The coveted tickets were released this morning at 9am and were all gone before 10.  The festival organisers posted the tweet below, breaking the news to disappointed music fans, at 9.54am.

A smaller batch of  15,000 tickets with coach packages, released on Thursday last week, are also all gone, selling out within 23 minutes.

Questions:
  1. What is the rate at which the tickets sold?
  2. What is the rate at which the ‘tickets with coach packages’ sold?
  3. What is the combined rate for both types of ticket?
  4. How long did each standard ticket take to sell?
  5. How long did each ‘ticket with coach package’ take to sell?
  6. How long did each ticket take to sell on average?


Comments:
It is necessary to choose units here.  This could be ‘number of tickets per minute’ (or per second, or per hour).  The other big idea is that when combining both types of ticket we can’t just take the average.  We need to use the total number of tickets divided by the total time.



Quibans 43: Buy Apple in the Big Apple

A news website called Fast Company has this:

Due to Apple price hikes in the U.K., it’s now cheaper for Brits to fly round-trip to the U.S. to buy a MacBook Pro
On Thursday, Apple raised prices by as much as £500 on its products sold in the U.K.—thus making it cheaper to buy a round-trip ticket to the U.S. or Canada to buy your latest device and fly back to London, reports the Financial Times. For example, a MacBook Pro just jumped in price from £2,499 to £2,999,



Question:
1)  Is it true?   Here’s an opportunity to do some research and to find out.
2)  Are there any other products for which this is true too?
You might want to display the headline only and to ask for comments about that.  This appears to come from a Financial Times article, but that is paywalled. 


Comments:
2)  Various other things have risen in price (reportedly) recently, from Marmite to tea bags.  Presumably it doesn’t make sense to fly to the USA to save 20p on a jar of Marmite.  It also doesn’t seem sensible to buy a fridge in the US because the cost of shipping it to the UK would more than wipe out any saving.  A car would also have shipping costs, but worse than that it would be incompatible with the UK, because the steering wheel would be on the ‘wrong’ side (while legal to drive it would be annoying).  Which other goods fall into these categories?
Small electronic devices (like laptops and iPads) would seem to be ones it would be sensible to fly to the US to buy.  Are these the only things?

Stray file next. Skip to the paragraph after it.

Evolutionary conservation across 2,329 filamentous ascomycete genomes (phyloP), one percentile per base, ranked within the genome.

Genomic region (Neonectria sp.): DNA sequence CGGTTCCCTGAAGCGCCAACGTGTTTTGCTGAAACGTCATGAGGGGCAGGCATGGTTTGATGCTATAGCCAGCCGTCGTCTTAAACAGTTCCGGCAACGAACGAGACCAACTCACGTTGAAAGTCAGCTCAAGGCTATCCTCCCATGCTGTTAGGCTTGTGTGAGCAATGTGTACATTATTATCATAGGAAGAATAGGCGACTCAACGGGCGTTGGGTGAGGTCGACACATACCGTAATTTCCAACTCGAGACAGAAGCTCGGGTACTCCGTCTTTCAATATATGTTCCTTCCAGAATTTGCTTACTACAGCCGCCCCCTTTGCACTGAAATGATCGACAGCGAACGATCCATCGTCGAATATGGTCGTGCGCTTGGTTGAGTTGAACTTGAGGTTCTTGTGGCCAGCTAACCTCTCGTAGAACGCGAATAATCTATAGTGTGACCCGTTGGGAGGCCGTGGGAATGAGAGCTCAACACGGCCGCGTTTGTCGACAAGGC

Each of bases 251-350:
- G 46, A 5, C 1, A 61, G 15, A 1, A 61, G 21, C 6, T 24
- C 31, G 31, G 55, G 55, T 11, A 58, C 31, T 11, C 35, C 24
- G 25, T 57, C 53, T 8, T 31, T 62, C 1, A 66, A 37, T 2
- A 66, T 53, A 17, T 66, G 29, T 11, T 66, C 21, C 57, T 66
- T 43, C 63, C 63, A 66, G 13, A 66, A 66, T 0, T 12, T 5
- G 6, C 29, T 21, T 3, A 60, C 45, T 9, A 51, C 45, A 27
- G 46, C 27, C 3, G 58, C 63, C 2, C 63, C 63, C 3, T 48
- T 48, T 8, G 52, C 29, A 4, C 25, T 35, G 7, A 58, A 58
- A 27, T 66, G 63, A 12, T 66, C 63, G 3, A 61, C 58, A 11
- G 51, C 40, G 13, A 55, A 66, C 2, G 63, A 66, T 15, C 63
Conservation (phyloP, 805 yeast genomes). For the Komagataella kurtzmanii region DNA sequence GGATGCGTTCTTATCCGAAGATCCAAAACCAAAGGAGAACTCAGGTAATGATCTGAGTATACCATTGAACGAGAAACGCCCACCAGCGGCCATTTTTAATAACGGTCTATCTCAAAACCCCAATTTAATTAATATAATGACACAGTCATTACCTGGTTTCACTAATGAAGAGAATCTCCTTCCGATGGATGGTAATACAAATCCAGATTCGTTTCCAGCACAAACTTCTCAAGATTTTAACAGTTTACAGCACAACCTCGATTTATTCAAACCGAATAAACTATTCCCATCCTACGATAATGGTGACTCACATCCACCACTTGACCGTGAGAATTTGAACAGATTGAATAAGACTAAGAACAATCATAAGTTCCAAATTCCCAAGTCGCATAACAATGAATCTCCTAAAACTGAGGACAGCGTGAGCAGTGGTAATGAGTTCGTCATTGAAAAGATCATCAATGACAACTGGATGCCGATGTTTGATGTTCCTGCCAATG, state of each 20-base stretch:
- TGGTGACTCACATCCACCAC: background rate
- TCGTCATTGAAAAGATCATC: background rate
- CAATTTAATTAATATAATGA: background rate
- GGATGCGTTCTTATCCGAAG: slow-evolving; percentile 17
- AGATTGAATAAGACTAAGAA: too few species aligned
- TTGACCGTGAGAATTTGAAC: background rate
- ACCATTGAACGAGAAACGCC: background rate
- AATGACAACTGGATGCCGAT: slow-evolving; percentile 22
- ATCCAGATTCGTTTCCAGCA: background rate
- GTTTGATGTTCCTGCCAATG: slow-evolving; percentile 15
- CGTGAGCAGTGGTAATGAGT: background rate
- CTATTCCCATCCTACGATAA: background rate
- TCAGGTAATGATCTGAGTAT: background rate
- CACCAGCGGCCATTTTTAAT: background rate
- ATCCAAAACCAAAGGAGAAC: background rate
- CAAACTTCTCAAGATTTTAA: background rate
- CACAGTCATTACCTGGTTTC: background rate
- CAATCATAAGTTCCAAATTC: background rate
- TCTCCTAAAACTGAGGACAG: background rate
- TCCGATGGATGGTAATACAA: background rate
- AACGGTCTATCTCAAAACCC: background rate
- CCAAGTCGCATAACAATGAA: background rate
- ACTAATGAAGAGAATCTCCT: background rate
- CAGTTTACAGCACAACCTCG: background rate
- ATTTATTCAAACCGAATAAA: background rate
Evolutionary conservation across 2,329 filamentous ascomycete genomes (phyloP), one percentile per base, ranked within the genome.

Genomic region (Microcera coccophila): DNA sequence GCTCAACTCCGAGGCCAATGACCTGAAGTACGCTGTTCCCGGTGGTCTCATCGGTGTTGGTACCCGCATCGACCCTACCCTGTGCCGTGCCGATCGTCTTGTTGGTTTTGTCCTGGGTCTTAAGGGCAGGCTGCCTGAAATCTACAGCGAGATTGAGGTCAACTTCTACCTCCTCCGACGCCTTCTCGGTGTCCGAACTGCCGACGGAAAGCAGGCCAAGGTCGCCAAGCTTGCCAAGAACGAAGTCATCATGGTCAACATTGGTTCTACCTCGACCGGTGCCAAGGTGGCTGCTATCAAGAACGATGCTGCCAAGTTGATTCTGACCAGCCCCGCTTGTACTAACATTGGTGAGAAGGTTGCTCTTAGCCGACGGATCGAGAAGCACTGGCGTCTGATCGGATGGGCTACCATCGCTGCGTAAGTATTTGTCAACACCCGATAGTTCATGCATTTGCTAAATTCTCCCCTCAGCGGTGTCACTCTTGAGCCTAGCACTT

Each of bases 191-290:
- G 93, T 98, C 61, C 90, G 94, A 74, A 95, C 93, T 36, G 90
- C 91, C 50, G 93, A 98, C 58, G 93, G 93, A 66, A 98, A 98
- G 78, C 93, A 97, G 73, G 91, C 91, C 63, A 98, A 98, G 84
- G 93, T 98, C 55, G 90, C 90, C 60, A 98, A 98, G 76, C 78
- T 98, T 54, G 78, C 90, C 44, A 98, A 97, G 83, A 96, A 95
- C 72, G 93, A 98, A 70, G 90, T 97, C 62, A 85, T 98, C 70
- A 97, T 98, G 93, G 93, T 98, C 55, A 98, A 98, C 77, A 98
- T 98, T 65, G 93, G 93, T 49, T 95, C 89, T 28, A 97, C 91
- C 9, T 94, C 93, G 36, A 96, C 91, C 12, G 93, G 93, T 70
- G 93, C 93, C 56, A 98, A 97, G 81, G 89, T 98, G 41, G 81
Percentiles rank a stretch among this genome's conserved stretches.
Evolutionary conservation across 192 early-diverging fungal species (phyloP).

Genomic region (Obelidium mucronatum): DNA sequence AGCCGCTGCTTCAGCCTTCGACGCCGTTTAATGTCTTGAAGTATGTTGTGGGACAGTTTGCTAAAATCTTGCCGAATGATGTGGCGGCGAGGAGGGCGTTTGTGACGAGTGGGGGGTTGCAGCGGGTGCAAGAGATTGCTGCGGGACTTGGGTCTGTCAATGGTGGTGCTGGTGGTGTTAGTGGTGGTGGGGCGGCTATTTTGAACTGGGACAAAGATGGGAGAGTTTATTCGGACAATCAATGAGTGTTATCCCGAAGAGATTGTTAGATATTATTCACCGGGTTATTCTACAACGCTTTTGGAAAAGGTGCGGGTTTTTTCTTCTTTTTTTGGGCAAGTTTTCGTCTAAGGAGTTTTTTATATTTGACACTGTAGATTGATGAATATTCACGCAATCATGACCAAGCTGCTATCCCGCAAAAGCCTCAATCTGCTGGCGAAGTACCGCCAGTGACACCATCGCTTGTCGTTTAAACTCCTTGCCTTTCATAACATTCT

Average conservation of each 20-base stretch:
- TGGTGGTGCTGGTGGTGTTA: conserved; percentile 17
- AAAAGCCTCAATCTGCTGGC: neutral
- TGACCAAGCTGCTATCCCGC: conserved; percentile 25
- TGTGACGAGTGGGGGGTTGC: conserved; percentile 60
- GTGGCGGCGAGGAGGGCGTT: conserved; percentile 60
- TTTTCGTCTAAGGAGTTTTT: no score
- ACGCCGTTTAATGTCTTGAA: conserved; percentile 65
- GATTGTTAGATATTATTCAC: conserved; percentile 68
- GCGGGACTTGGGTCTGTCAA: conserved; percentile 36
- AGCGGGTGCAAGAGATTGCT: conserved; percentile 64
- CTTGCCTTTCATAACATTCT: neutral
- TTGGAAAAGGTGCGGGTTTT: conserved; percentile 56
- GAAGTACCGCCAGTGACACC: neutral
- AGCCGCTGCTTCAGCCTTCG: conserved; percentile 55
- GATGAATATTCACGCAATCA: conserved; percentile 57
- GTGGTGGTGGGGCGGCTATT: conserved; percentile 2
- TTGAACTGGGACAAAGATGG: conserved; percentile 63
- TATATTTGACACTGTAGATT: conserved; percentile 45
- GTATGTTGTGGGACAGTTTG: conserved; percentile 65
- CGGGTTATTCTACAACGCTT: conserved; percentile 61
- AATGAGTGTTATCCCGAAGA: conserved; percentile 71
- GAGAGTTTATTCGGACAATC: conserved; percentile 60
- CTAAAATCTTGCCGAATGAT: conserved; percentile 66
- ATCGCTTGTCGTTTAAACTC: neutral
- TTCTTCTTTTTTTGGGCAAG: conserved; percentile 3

Saturday, 29 October 2016

Quibans 42: Brexit 1

A Daily Telegraph article about Brexit featured this graphic:




We did lots of things with this.

Questions:
1) Which country is each of the ‘financial capitals’ in?
2) We know the number of financial employees and the % of total employment that is financial services, so how many workers are there altogether?
3) What is the percentage increase/decrease in rent if you move from London to each of the other cities?
4) Comment on the diagrams that are used.
5) In which country is beer overpriced?

Comments/Answers:
1) We talked discussed the reasons why Berlin isn’t the financial centre of Germany.
2) We divided the first column by the percentage column and expected that this would give the population of the city. The numbers seemed to be far too big. We then decided that the percentage column (financial services as a percentage of total employment) is actually a percentage of the whole country and not the city.
3) This was straightforward.
4) Comment on the diagrams:
a. Number of financial employees: seems to use area – this is appropriate.
b. Financial services as a %: the whole bar is 18.6% – the rest are compared to this.
c. The beer seemed particularly odd. The cost of one pint of beer is shown with several full and partially filled pint glasses, where each full glass stands for £1. It seems rather odd to have 3½ pint glasses standing for the £3.46 price of one pint.
d. We didn’t like the taxi graphic much either.
5) To find out where beer is overpriced we compared the price of a pint to the taxi journey in each country and also to the average rent.

Source: http://www.telegraph.co.uk/business/2016/10/11/the-city-exodus-is-already-happening-it-just-doesnt-look-like-yo/




Friday, 28 October 2016

Quibans 41: Phil Collins

From the Daily Telegraph:

Phil Collins and the rise of mid-lifers drinking their way to oblivion
For Phil Collins it started at home in the long afternoons, drinking a glass of two or wine in front of the England versus West Indies Test match.  In 2011 the former Genesis frontman had decided to retire from music and move to Switzerland to devote himself to his family."I stopped work because I wanted to be a dad at home,” he said in a press conference on Monday in which he announced a comeback tour. “As bad luck would have it, as soon as I retired, my family split up. I didn't have anyone to go home to. That's why I started drinking."


Questions:
1)  How much is one unit of neat alcohol?
2)  How many units will 1 litre of each drink contain?
3)  If someone drinks 15 units in a week then it ought to be spread over 3 days.  That suggests 5 units as a maximum in one session.  How many of each drink is that?
[To be clear: drinking lots wasn't a good thing for Phil Collins.  Don't try this at home.]

Here is the table again, suitable for copying and pasting into a spreadsheet:
Drink
ABV*
Size
Alcohol
ABV
Size in ml
Units of alcohol
Wine
14%
125ml glass
1.8 units
14%
125
1.8
Wine
14%
175ml glass
2.5 units
14%
175
2.5
Wine
14%
250ml glass
3.5 units
14%
250
3.5
Wine
14%
750ml bottle
10.5 units
14%
750
10.5
Beer
2.80%
Pint
1.6 units
2.8%
568
1.6
Strong beer
4.80%
Pint
2.7 units
4.8%
568
2.7
Vodka
40%
25ml shot
1 unit
40%
25
1
Vodka
40%
50ml double
2 units
40%
50
2
Flavoured cider
4%
330ml bottle
1.3 units
4%
330
1.3


Answers:
It appears from the spreadsheet that 10ml of alcohol is 1 unit.  Note the rounding errors. 
Note also how the rounding errors affect the number of units that are in 1 litre of wine, as calculated from the different glass/bottle sizes.

Drink
ABV*
Size
Alcohol
ABV
Size in ml
Units of alcohol
Amount of alcohol
Drinks for 5 units
Units in 1 litre
Wine
14%
125ml glass
1.8 units
14%
125
1.8
17.5
2.8
14.4
Wine
14%
175ml glass
2.5 units
14%
175
2.5
24.5
2
14.3
Wine
14%
250ml glass
3.5 units
14%
250
3.5
35
1.4
14
Wine
14%
750ml bottle
10.5 units
14%
750
10.5
105
0.5
14
Beer
2.80%
Pint
1.6 units
2.8%
568
1.6
15.904
3.1
2.8
Strong beer
4.80%
Pint
2.7 units
4.8%
568
2.7
27.264
1.9
4.8
Vodka
40%
25ml shot
1 unit
40%
25
1
10
5
40
Vodka
40%
50ml double
2 units
40%
50
2
20
2.5
40
Flavoured cider
4%
330ml bottle
1.3 units
4%
330
1.3
13.2
3.8
3.9

Quibans 68: Human Chain

 from the Daily Telegraph: Beachgoers form incredible human chain to save drowning family   T his is the incredible moment st...